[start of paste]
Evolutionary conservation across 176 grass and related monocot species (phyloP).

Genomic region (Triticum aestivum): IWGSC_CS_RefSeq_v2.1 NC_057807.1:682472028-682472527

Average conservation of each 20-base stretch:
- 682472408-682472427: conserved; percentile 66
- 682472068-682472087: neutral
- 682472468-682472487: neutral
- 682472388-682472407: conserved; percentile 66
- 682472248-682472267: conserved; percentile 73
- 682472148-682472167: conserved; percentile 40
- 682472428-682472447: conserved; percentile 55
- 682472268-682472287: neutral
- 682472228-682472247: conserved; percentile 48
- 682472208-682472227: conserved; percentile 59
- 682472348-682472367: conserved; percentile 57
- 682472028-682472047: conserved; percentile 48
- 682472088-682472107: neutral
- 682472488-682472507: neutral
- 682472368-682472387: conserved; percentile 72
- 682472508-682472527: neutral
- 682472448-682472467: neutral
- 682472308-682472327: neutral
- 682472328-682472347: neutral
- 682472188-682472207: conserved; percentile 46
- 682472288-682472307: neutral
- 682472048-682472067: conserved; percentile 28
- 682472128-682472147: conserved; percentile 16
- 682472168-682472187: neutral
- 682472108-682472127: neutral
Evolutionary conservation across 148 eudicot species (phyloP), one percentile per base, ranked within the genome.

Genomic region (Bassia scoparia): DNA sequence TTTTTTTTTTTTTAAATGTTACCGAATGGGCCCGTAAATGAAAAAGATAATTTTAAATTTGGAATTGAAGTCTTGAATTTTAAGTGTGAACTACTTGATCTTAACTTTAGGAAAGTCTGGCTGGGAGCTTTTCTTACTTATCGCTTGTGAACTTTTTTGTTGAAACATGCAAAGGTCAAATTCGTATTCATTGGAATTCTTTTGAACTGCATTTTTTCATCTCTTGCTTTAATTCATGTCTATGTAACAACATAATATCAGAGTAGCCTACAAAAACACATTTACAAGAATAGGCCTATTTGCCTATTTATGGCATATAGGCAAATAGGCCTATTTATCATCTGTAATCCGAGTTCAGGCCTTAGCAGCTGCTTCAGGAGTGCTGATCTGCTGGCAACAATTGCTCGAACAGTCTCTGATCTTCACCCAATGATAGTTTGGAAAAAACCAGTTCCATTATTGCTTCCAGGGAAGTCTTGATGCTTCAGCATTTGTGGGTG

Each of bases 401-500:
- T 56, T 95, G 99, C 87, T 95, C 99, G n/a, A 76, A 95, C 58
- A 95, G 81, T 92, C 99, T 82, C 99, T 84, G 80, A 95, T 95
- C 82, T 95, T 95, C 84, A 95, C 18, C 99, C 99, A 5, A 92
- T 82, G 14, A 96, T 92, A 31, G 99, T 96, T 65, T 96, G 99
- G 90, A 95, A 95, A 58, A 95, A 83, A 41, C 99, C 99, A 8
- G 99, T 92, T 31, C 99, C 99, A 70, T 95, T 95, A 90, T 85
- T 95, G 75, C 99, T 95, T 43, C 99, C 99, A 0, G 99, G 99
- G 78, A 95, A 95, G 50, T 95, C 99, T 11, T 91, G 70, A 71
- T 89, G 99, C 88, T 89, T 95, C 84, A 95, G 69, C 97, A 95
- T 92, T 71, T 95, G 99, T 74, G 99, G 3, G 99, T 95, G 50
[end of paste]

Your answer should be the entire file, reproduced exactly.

Evolutionary conservation across 176 grass and related monocot species (phyloP).

Genomic region (Triticum aestivum): IWGSC_CS_RefSeq_v2.1 NC_057807.1:682472028-682472527

Average conservation of each 20-base stretch:
- 682472408-682472427: conserved; percentile 66
- 682472068-682472087: neutral
- 682472468-682472487: neutral
- 682472388-682472407: conserved; percentile 66
- 682472248-682472267: conserved; percentile 73
- 682472148-682472167: conserved; percentile 40
- 682472428-682472447: conserved; percentile 55
- 682472268-682472287: neutral
- 682472228-682472247: conserved; percentile 48
- 682472208-682472227: conserved; percentile 59
- 682472348-682472367: conserved; percentile 57
- 682472028-682472047: conserved; percentile 48
- 682472088-682472107: neutral
- 682472488-682472507: neutral
- 682472368-682472387: conserved; percentile 72
- 682472508-682472527: neutral
- 682472448-682472467: neutral
- 682472308-682472327: neutral
- 682472328-682472347: neutral
- 682472188-682472207: conserved; percentile 46
- 682472288-682472307: neutral
- 682472048-682472067: conserved; percentile 28
- 682472128-682472147: conserved; percentile 16
- 682472168-682472187: neutral
- 682472108-682472127: neutral
Evolutionary conservation across 148 eudicot species (phyloP), one percentile per base, ranked within the genome.

Genomic region (Bassia scoparia): DNA sequence TTTTTTTTTTTTTAAATGTTACCGAATGGGCCCGTAAATGAAAAAGATAATTTTAAATTTGGAATTGAAGTCTTGAATTTTAAGTGTGAACTACTTGATCTTAACTTTAGGAAAGTCTGGCTGGGAGCTTTTCTTACTTATCGCTTGTGAACTTTTTTGTTGAAACATGCAAAGGTCAAATTCGTATTCATTGGAATTCTTTTGAACTGCATTTTTTCATCTCTTGCTTTAATTCATGTCTATGTAACAACATAATATCAGAGTAGCCTACAAAAACACATTTACAAGAATAGGCCTATTTGCCTATTTATGGCATATAGGCAAATAGGCCTATTTATCATCTGTAATCCGAGTTCAGGCCTTAGCAGCTGCTTCAGGAGTGCTGATCTGCTGGCAACAATTGCTCGAACAGTCTCTGATCTTCACCCAATGATAGTTTGGAAAAAACCAGTTCCATTATTGCTTCCAGGGAAGTCTTGATGCTTCAGCATTTGTGGGTG

Each of bases 401-500:
- T 56, T 95, G 99, C 87, T 95, C 99, G n/a, A 76, A 95, C 58
- A 95, G 81, T 92, C 99, T 82, C 99, T 84, G 80, A 95, T 95
- C 82, T 95, T 95, C 84, A 95, C 18, C 99, C 99, A 5, A 92
- T 82, G 14, A 96, T 92, A 31, G 99, T 96, T 65, T 96, G 99
- G 90, A 95, A 95, A 58, A 95, A 83, A 41, C 99, C 99, A 8
- G 99, T 92, T 31, C 99, C 99, A 70, T 95, T 95, A 90, T 85
- T 95, G 75, C 99, T 95, T 43, C 99, C 99, A 0, G 99, G 99
- G 78, A 95, A 95, G 50, T 95, C 99, T 11, T 91, G 70, A 71
- T 89, G 99, C 88, T 89, T 95, C 84, A 95, G 69, C 97, A 95
- T 92, T 71, T 95, G 99, T 74, G 99, G 3, G 99, T 95, G 50